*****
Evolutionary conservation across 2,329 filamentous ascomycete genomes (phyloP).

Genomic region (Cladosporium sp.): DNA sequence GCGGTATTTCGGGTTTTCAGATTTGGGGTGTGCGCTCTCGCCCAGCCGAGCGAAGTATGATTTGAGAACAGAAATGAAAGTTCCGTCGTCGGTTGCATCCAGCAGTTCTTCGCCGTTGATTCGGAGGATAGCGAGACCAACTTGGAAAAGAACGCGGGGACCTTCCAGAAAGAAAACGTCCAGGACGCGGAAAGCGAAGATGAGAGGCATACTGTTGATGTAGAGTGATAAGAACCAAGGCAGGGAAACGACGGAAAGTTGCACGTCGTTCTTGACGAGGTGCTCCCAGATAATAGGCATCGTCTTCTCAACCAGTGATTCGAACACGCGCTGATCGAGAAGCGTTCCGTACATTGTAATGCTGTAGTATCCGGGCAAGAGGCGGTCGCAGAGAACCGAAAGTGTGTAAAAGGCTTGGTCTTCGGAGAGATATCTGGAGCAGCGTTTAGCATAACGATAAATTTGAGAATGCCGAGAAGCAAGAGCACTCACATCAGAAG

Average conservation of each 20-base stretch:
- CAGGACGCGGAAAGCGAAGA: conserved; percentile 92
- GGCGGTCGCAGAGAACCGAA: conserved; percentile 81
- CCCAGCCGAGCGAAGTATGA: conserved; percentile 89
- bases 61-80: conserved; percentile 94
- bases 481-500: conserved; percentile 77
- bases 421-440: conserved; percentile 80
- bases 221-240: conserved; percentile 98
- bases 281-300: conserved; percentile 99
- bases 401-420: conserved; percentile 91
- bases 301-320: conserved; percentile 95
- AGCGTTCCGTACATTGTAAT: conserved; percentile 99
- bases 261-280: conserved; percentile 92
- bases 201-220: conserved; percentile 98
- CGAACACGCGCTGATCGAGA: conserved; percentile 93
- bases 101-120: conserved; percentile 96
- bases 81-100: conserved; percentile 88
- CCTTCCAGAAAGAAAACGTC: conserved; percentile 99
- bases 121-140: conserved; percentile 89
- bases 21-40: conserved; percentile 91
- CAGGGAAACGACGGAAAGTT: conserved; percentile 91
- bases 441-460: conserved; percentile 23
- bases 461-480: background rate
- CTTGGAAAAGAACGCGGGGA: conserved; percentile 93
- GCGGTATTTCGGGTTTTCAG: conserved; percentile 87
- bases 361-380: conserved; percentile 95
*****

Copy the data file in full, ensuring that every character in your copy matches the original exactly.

Evolutionary conservation across 2,329 filamentous ascomycete genomes (phyloP).

Genomic region (Cladosporium sp.): DNA sequence GCGGTATTTCGGGTTTTCAGATTTGGGGTGTGCGCTCTCGCCCAGCCGAGCGAAGTATGATTTGAGAACAGAAATGAAAGTTCCGTCGTCGGTTGCATCCAGCAGTTCTTCGCCGTTGATTCGGAGGATAGCGAGACCAACTTGGAAAAGAACGCGGGGACCTTCCAGAAAGAAAACGTCCAGGACGCGGAAAGCGAAGATGAGAGGCATACTGTTGATGTAGAGTGATAAGAACCAAGGCAGGGAAACGACGGAAAGTTGCACGTCGTTCTTGACGAGGTGCTCCCAGATAATAGGCATCGTCTTCTCAACCAGTGATTCGAACACGCGCTGATCGAGAAGCGTTCCGTACATTGTAATGCTGTAGTATCCGGGCAAGAGGCGGTCGCAGAGAACCGAAAGTGTGTAAAAGGCTTGGTCTTCGGAGAGATATCTGGAGCAGCGTTTAGCATAACGATAAATTTGAGAATGCCGAGAAGCAAGAGCACTCACATCAGAAG

Average conservation of each 20-base stretch:
- CAGGACGCGGAAAGCGAAGA: conserved; percentile 92
- GGCGGTCGCAGAGAACCGAA: conserved; percentile 81
- CCCAGCCGAGCGAAGTATGA: conserved; percentile 89
- bases 61-80: conserved; percentile 94
- bases 481-500: conserved; percentile 77
- bases 421-440: conserved; percentile 80
- bases 221-240: conserved; percentile 98
- bases 281-300: conserved; percentile 99
- bases 401-420: conserved; percentile 91
- bases 301-320: conserved; percentile 95
- AGCGTTCCGTACATTGTAAT: conserved; percentile 99
- bases 261-280: conserved; percentile 92
- bases 201-220: conserved; percentile 98
- CGAACACGCGCTGATCGAGA: conserved; percentile 93
- bases 101-120: conserved; percentile 96
- bases 81-100: conserved; percentile 88
- CCTTCCAGAAAGAAAACGTC: conserved; percentile 99
- bases 121-140: conserved; percentile 89
- bases 21-40: conserved; percentile 91
- CAGGGAAACGACGGAAAGTT: conserved; percentile 91
- bases 441-460: conserved; percentile 23
- bases 461-480: background rate
- CTTGGAAAAGAACGCGGGGA: conserved; percentile 93
- GCGGTATTTCGGGTTTTCAG: conserved; percentile 87
- bases 361-380: conserved; percentile 95